Been There, Seen That in Courageous
- Susan Ellingburg Crosswalk.com Contributing Writer
- 2011 17 Aug
Author: Randy Alcorn
Courageous starts off with a bang: Nathan Hayes has just moved back to his hometown of Albany, Georgia when a simple stop for gas turns into a carjacking. Nathan’s not about to let the thieves get away—he leaps onto the truck, dangling from the driver’s door like Indiana Jones as the carjackers speed away. Without thought for his own safety, Nathan risks life and limb to save not his truck, but his young son tucked into a car seat in the back. It’s a terrific beginning.
Unfortunately, it’s all pretty much downhill from there. If I had to describe Courageous in one word, it would be “wholesome.” Randy Alcorn is to be commended for taking a formulaic story (from the screenplay by Fireproof creators Alex & Stephen Kendrick) and turning it into a readable book. He has a nice ear for dialogue and his descriptions build clear mental pictures. He’s even good at making the preachy parts palatable. Be advised, there are plenty of sermons tucked in these pages on topics ranging from the dangers of drug abuse to “true love waits” to anti-abortion activism and more.
It’s not the messages themselves that’s the problem, it the “been there, seen that” aspect of it all. There’s just nothing new here. Here’s the story in a nutshell: crime-fighting dads (they work in the sheriff’s department) realize that being a dad is scarier than taking down bad guys. They band together in an accountability program—which actually sounds terrific, by the way—and go on to become better fathers. As the tag line says, “Honor begins at home.” No quarrel with that here; it’s just all so Lifetime movie of the week. The guys get their acts together, their kids respond exactly the way they should, and they all live happily ever after. Oh, there’s one dad who gets busted for doing something he shouldn’t and suffers the consequences, but even that worn-out plot device can’t freshen up this story.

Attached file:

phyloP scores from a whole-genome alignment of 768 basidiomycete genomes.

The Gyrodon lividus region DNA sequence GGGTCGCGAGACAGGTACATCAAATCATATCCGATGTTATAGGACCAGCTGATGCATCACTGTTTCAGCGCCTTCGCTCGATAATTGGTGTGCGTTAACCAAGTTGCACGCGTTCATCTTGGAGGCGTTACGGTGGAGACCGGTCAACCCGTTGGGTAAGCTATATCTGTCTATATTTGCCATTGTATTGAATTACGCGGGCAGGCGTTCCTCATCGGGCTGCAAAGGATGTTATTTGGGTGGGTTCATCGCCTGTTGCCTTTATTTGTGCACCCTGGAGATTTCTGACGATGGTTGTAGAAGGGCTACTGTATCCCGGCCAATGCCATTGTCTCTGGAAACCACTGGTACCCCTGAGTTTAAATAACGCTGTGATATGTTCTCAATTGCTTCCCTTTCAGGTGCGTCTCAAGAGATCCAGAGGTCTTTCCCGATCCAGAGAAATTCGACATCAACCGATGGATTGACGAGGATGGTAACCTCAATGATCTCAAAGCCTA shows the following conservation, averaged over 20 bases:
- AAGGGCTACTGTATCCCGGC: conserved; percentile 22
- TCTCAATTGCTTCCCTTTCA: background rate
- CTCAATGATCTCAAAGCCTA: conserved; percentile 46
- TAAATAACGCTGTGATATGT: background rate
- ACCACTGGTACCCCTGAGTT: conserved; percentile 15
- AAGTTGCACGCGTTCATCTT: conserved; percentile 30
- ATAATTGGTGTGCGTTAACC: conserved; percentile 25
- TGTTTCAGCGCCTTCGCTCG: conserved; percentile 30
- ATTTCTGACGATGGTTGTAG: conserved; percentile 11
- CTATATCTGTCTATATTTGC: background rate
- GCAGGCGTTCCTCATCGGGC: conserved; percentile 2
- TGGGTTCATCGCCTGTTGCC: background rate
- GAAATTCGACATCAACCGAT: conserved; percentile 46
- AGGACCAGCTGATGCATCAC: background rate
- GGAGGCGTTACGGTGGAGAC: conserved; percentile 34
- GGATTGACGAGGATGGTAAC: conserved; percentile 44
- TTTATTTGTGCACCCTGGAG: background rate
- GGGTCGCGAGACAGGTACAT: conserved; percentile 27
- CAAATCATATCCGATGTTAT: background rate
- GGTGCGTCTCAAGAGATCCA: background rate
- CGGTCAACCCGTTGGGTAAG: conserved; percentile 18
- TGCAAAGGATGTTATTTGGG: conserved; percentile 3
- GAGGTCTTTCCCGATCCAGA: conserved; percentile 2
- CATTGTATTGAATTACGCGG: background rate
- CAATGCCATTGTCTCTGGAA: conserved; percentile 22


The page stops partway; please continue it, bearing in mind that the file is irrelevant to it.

It’s a fairy tale for fathers, designed to hit every emotional button. Our cast is carefully assembled—black guy who made something of himself after growing up on the wrong side of town, likeable and hardworking white guys, and a poor but honest Hispanic immigrant. There’s even that staple of southern police shows, the big-bellied Bubba who throws his considerable weight around in pursuit of what he considers justice. There’s the daughter who may be falling for the wrong boy, the son heading down the wrong path, the new hire at Headquarters who’s making deputies’ lives miserable, the unforeseen tragedy that strikes close to home . . . we’ve seen it all before in countless movies and TV shows. It’s a testament to Alcorn’s skill that he makes these stock characters and situations almost believable.
The movie version of Courageous will be in theaters this fall. Despite its failings, if the book that shares its name helps men become better fathers then it’s worth reading through a little déjà vu.